(5) Because this college was founded especially for Christ and His church, and ought to do all it can, and in all the ways which providence opens as the times advance, to meet the needs of the church and serve the Head of the church.
(6) Because our two academies are open to girls as well as boys, to their great ad. vantage, and our medical college also admits women. To refuse them the advantages of the college would be causelessly to destroy the harmony of the system and would cast a reflection both upon the academies and the medical college.
.(7) Because the exclusion of women will disaffect and repel from the college all those high schools, academies, and preparatory schools, of every name, which teach and prepare for the college courses both boys and girls. We cast a reflection upon their system, and no argument can ever disabuse their minds of an idea which oar public action and our daily practice enforce upon them. We cannot afford to say to all these schools in Ohio and elsewhere that we consider one-third or one-half of their pupils unfit candidates for the privileges of this college, however high their character or scholarship. We cannot make this invidious distinction without throwing cold water on the interest and enthusiasm of those pupils who might otherwise come to us from these schools, and upon those teacbers who have as great hopes of the one class of their papils as of the other and as great interest in them.
(8) Because, if we exclude women, we thus make it so much less worth while for all these schools to hold up their courses to the studies and the standard of requirement for admission to college. We shall thus certainly destroy our connection and disorganize the system on which we must depend for prosperity. The people will not endure to see a public and offensive rejection of a considerable part of those who desire college education, and will inevitably say: “ Henceforth we cut all connection with you. Yon go your way; we will go ours.”
(9) Because the public can never be made to believe that a college with so large an endowment and so small an attendance can have any valid justitication for thus totally and gratuitously warning off one-half the human race. They will laugh such a transaction to scorn. This public, on which the college is dependent for success, has a strong sense of justice and a long memory for injustice.
(10) Because a long and very varied experience of many colleges and other institutions of every grade testifies on every hand that the results of the joint education of men and women are good, and only good, for both men and women.
(11) Because economy requires it.
(12) Because the policy of the college as a public trust for the public good ought to be to broaden its sympathies and take hold of ever wider circles of public sympathy, in order that it may do au ever increasing amount of good.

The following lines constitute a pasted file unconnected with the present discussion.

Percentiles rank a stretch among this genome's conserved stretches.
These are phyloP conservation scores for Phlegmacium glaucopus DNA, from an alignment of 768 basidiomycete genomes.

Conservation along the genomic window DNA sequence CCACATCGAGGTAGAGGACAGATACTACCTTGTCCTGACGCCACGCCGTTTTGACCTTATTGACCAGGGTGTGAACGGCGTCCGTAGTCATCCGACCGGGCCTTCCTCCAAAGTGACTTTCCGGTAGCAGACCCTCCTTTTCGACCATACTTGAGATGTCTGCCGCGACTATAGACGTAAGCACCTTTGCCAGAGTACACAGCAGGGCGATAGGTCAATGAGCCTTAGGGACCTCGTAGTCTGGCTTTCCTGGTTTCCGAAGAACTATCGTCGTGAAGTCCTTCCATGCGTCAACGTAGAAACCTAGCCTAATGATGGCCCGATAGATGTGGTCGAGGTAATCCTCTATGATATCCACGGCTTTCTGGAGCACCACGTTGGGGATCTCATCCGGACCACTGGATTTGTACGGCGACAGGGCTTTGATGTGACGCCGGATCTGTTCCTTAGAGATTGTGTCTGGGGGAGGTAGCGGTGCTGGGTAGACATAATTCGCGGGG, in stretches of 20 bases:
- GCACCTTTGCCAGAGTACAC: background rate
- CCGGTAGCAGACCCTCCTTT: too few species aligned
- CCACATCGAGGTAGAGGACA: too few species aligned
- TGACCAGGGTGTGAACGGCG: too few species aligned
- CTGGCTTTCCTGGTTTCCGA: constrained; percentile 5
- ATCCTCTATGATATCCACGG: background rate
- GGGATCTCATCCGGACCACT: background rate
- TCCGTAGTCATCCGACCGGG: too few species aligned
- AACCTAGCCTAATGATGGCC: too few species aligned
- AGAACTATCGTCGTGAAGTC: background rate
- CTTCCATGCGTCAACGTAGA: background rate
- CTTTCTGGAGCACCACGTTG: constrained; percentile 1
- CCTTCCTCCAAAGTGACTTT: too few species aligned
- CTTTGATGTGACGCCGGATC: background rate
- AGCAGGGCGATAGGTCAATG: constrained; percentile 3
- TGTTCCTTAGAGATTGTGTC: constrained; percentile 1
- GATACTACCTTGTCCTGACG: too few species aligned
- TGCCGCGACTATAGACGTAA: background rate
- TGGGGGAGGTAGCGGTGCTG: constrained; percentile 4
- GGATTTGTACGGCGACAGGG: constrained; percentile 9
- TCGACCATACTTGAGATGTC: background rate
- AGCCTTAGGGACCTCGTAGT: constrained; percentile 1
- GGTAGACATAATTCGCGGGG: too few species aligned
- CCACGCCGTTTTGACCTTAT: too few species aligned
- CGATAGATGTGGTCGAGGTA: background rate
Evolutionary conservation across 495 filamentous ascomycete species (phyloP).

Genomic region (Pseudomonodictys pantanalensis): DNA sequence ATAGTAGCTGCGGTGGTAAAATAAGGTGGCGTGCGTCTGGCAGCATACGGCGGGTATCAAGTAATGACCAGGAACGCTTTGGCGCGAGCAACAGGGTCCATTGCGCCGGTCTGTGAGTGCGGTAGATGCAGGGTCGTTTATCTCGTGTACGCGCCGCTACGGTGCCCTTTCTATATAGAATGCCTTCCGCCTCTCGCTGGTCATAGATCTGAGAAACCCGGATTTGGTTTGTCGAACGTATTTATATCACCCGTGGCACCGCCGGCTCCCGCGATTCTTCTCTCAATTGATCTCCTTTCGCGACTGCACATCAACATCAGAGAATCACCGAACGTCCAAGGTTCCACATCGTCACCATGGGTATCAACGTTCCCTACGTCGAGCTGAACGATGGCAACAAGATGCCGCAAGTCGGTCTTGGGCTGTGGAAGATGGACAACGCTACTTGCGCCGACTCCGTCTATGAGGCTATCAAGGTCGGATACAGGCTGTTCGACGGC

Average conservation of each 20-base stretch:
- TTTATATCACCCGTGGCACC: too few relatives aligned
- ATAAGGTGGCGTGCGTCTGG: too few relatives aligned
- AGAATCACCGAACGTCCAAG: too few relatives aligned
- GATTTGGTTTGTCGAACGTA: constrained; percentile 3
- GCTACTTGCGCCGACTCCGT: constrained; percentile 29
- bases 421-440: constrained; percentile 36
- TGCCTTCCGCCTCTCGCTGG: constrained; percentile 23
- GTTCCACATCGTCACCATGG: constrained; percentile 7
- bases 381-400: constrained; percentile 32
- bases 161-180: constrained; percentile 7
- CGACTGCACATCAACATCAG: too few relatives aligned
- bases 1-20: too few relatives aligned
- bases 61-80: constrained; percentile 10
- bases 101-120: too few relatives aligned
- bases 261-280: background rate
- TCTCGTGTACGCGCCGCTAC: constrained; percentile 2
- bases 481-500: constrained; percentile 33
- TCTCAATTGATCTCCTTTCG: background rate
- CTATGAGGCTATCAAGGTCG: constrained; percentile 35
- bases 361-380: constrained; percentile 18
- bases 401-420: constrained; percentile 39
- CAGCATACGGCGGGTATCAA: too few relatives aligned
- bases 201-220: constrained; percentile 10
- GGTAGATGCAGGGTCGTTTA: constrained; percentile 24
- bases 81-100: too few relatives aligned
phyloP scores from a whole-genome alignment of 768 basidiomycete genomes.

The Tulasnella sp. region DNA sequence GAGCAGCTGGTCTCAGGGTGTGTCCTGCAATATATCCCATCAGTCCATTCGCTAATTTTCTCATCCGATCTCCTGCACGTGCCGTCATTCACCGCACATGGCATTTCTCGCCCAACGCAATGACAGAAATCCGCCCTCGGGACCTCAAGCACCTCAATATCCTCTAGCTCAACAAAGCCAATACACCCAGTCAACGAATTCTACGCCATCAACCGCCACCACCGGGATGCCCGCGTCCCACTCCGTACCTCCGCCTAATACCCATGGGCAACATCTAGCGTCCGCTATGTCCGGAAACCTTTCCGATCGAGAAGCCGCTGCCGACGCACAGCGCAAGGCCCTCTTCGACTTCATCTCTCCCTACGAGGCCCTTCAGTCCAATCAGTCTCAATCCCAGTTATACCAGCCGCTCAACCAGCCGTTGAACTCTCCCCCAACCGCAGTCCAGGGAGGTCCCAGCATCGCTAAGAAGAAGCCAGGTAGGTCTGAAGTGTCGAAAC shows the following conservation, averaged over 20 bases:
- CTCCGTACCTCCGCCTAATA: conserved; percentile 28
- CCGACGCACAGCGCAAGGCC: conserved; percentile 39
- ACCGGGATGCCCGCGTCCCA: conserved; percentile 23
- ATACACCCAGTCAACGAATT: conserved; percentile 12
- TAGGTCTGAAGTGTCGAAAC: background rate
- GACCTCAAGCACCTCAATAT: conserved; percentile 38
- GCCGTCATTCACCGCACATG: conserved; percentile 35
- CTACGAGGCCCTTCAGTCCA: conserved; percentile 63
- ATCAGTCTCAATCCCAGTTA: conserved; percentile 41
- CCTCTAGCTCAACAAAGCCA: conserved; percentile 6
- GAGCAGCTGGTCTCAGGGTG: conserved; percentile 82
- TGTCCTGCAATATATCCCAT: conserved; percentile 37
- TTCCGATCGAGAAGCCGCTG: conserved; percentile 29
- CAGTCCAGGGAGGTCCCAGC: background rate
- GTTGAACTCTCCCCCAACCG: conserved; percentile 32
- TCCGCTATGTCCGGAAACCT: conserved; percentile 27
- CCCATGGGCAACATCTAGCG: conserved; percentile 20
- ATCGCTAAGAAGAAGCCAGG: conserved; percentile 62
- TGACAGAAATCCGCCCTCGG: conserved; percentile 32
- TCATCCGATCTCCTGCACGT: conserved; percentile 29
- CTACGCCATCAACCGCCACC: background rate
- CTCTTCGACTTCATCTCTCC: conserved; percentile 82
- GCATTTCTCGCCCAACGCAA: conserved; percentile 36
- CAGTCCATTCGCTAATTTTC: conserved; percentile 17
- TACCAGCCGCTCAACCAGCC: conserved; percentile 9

(13) Because the honor of our founders and donors will be compromised by any narrowing policy. They live in the honor and reverence of men in proportion as the college draws toward it all classes of the people by its work for their good and its liberal principles.
(14) Because the college has burdens enough to bear already, some from the remote and some from the recent past. The shock it has already received from the mere proposal to do this unjust thing we are now met to consider, it will not soon recover from.
HIGHER EDUCATION OF WOMEN ABROAD.
The most important provision for the higher education of women of which information has been received since the date of my last report has been made in Canada.
The corporation of McGill University, Montreal, has had the subject under consideration since the establishment of the McGill Normal School in 1857. In 1870, when the university appealed to its friends for additional endowment, the Rev. Dr. Wilkes moved a resolution to the effect that the university should as early as possible extend its benefits to women. This resolution was unanimously adopted, but the means for carrying it into effect were not immediately forthcoming. In 1883 Principal Sir J. William Dawson, C. M. G., LL. D., visited Great Britain for the purpose of studying in detail the methods in operation in that country and reporting upon the same. On his return he found that 8 young women, who had passed as associates in arts, were prepared to proceed at least as far as the examinations for senior associate and were desirous that the university should aid them in their studies. The financial difficulty in the way of meeting this practical demand was removed by the gift of Hon. Donald A. Smith, who placed $50,000 at the disposal of the university, to be invested for the endowment of a college and classes for women. Under this endowment the classes have been commenced for women in the first and second years of the college course under special regulations. The course of study and the examinations are the same as for men, except that women are allowed to take German as equivalent to Greek. Although no actual provision has been made for the third and fourth years as yet, it is understood that the present students, about 15 in number, are to proceed to graduation.
The following universities in Canada admit women to lectures in the same classes as men: Victoria, at Coburg; Queen's, at Kingston; Dalhousie, at Halifax; and University College, at Toronto. The last named was opened to women for the first time in 1884, and the action was regarded as a signal triumph for the cause of women's education, as the college is a state institution and the applications of the women had to be dealt with as a matter of public policy. It is noticeable that in Canada,
'Information reaches the Burean that this gentleman has added $50,000 to his original gift.